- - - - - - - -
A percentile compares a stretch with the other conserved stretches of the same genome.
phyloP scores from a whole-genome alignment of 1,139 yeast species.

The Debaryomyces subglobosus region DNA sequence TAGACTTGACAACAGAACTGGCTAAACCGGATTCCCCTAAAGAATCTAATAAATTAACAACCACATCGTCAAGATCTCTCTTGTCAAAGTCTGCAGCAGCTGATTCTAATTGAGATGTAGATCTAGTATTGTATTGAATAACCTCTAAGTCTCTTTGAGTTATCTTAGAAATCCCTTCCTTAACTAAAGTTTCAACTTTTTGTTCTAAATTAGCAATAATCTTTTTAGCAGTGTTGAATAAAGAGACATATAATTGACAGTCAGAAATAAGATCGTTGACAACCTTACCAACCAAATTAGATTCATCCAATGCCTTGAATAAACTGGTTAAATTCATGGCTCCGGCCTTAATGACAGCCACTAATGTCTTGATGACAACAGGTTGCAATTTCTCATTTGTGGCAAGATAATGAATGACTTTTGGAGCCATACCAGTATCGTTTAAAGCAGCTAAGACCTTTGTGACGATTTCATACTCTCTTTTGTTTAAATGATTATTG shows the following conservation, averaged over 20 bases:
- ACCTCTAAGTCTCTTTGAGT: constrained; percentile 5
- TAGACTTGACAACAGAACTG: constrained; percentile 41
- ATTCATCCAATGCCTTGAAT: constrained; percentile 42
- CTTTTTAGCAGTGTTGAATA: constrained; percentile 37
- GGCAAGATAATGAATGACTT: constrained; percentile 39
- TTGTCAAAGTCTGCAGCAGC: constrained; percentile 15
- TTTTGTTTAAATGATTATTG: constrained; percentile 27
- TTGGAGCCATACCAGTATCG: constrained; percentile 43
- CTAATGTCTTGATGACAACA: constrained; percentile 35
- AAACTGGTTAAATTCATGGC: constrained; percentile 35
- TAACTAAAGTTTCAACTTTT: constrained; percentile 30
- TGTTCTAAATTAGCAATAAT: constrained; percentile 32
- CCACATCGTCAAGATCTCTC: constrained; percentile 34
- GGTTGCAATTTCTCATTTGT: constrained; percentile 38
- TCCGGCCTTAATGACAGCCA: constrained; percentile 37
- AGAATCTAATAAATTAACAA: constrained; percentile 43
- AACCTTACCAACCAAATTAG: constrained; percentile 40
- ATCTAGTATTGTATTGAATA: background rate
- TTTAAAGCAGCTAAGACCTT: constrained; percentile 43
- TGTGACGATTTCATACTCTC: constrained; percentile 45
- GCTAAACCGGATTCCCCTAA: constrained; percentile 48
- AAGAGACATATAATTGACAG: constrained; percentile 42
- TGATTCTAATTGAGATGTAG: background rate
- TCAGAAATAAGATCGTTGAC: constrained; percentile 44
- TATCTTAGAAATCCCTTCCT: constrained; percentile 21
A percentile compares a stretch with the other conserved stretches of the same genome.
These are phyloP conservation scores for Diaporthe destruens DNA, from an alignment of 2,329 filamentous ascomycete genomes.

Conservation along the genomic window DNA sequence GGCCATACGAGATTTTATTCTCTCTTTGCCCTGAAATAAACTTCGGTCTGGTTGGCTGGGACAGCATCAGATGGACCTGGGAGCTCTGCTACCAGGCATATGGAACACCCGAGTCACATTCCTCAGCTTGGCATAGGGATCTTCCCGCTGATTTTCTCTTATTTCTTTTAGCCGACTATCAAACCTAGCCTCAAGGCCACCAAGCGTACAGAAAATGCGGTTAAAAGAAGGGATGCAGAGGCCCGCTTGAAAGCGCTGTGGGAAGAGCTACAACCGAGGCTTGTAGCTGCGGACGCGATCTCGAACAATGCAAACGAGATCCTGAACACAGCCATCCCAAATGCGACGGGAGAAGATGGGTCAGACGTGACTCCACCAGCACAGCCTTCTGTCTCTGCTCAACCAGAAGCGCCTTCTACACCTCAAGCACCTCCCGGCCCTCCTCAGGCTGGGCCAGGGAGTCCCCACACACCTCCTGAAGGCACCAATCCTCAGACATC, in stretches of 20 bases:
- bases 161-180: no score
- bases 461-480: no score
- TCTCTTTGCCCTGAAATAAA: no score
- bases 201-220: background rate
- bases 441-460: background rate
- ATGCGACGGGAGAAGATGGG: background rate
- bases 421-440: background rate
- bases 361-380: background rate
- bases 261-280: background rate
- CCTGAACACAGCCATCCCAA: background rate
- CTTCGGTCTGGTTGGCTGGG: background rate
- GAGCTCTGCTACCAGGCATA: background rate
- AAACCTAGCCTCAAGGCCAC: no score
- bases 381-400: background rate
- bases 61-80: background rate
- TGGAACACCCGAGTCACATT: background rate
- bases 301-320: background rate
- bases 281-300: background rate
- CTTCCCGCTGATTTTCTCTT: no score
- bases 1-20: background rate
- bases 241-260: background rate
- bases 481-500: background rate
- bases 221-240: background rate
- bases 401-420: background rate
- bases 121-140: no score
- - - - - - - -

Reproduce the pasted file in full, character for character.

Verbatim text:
A percentile compares a stretch with the other conserved stretches of the same genome.
phyloP scores from a whole-genome alignment of 1,139 yeast species.

The Debaryomyces subglobosus region DNA sequence TAGACTTGACAACAGAACTGGCTAAACCGGATTCCCCTAAAGAATCTAATAAATTAACAACCACATCGTCAAGATCTCTCTTGTCAAAGTCTGCAGCAGCTGATTCTAATTGAGATGTAGATCTAGTATTGTATTGAATAACCTCTAAGTCTCTTTGAGTTATCTTAGAAATCCCTTCCTTAACTAAAGTTTCAACTTTTTGTTCTAAATTAGCAATAATCTTTTTAGCAGTGTTGAATAAAGAGACATATAATTGACAGTCAGAAATAAGATCGTTGACAACCTTACCAACCAAATTAGATTCATCCAATGCCTTGAATAAACTGGTTAAATTCATGGCTCCGGCCTTAATGACAGCCACTAATGTCTTGATGACAACAGGTTGCAATTTCTCATTTGTGGCAAGATAATGAATGACTTTTGGAGCCATACCAGTATCGTTTAAAGCAGCTAAGACCTTTGTGACGATTTCATACTCTCTTTTGTTTAAATGATTATTG shows the following conservation, averaged over 20 bases:
- ACCTCTAAGTCTCTTTGAGT: constrained; percentile 5
- TAGACTTGACAACAGAACTG: constrained; percentile 41
- ATTCATCCAATGCCTTGAAT: constrained; percentile 42
- CTTTTTAGCAGTGTTGAATA: constrained; percentile 37
- GGCAAGATAATGAATGACTT: constrained; percentile 39
- TTGTCAAAGTCTGCAGCAGC: constrained; percentile 15
- TTTTGTTTAAATGATTATTG: constrained; percentile 27
- TTGGAGCCATACCAGTATCG: constrained; percentile 43
- CTAATGTCTTGATGACAACA: constrained; percentile 35
- AAACTGGTTAAATTCATGGC: constrained; percentile 35
- TAACTAAAGTTTCAACTTTT: constrained; percentile 30
- TGTTCTAAATTAGCAATAAT: constrained; percentile 32
- CCACATCGTCAAGATCTCTC: constrained; percentile 34
- GGTTGCAATTTCTCATTTGT: constrained; percentile 38
- TCCGGCCTTAATGACAGCCA: constrained; percentile 37
- AGAATCTAATAAATTAACAA: constrained; percentile 43
- AACCTTACCAACCAAATTAG: constrained; percentile 40
- ATCTAGTATTGTATTGAATA: background rate
- TTTAAAGCAGCTAAGACCTT: constrained; percentile 43
- TGTGACGATTTCATACTCTC: constrained; percentile 45
- GCTAAACCGGATTCCCCTAA: constrained; percentile 48
- AAGAGACATATAATTGACAG: constrained; percentile 42
- TGATTCTAATTGAGATGTAG: background rate
- TCAGAAATAAGATCGTTGAC: constrained; percentile 44
- TATCTTAGAAATCCCTTCCT: constrained; percentile 21
A percentile compares a stretch with the other conserved stretches of the same genome.
These are phyloP conservation scores for Diaporthe destruens DNA, from an alignment of 2,329 filamentous ascomycete genomes.

Conservation along the genomic window DNA sequence GGCCATACGAGATTTTATTCTCTCTTTGCCCTGAAATAAACTTCGGTCTGGTTGGCTGGGACAGCATCAGATGGACCTGGGAGCTCTGCTACCAGGCATATGGAACACCCGAGTCACATTCCTCAGCTTGGCATAGGGATCTTCCCGCTGATTTTCTCTTATTTCTTTTAGCCGACTATCAAACCTAGCCTCAAGGCCACCAAGCGTACAGAAAATGCGGTTAAAAGAAGGGATGCAGAGGCCCGCTTGAAAGCGCTGTGGGAAGAGCTACAACCGAGGCTTGTAGCTGCGGACGCGATCTCGAACAATGCAAACGAGATCCTGAACACAGCCATCCCAAATGCGACGGGAGAAGATGGGTCAGACGTGACTCCACCAGCACAGCCTTCTGTCTCTGCTCAACCAGAAGCGCCTTCTACACCTCAAGCACCTCCCGGCCCTCCTCAGGCTGGGCCAGGGAGTCCCCACACACCTCCTGAAGGCACCAATCCTCAGACATC, in stretches of 20 bases:
- bases 161-180: no score
- bases 461-480: no score
- TCTCTTTGCCCTGAAATAAA: no score
- bases 201-220: background rate
- bases 441-460: background rate
- ATGCGACGGGAGAAGATGGG: background rate
- bases 421-440: background rate
- bases 361-380: background rate
- bases 261-280: background rate
- CCTGAACACAGCCATCCCAA: background rate
- CTTCGGTCTGGTTGGCTGGG: background rate
- GAGCTCTGCTACCAGGCATA: background rate
- AAACCTAGCCTCAAGGCCAC: no score
- bases 381-400: background rate
- bases 61-80: background rate
- TGGAACACCCGAGTCACATT: background rate
- bases 301-320: background rate
- bases 281-300: background rate
- CTTCCCGCTGATTTTCTCTT: no score
- bases 1-20: background rate
- bases 241-260: background rate
- bases 481-500: background rate
- bases 221-240: background rate
- bases 401-420: background rate
- bases 121-140: no score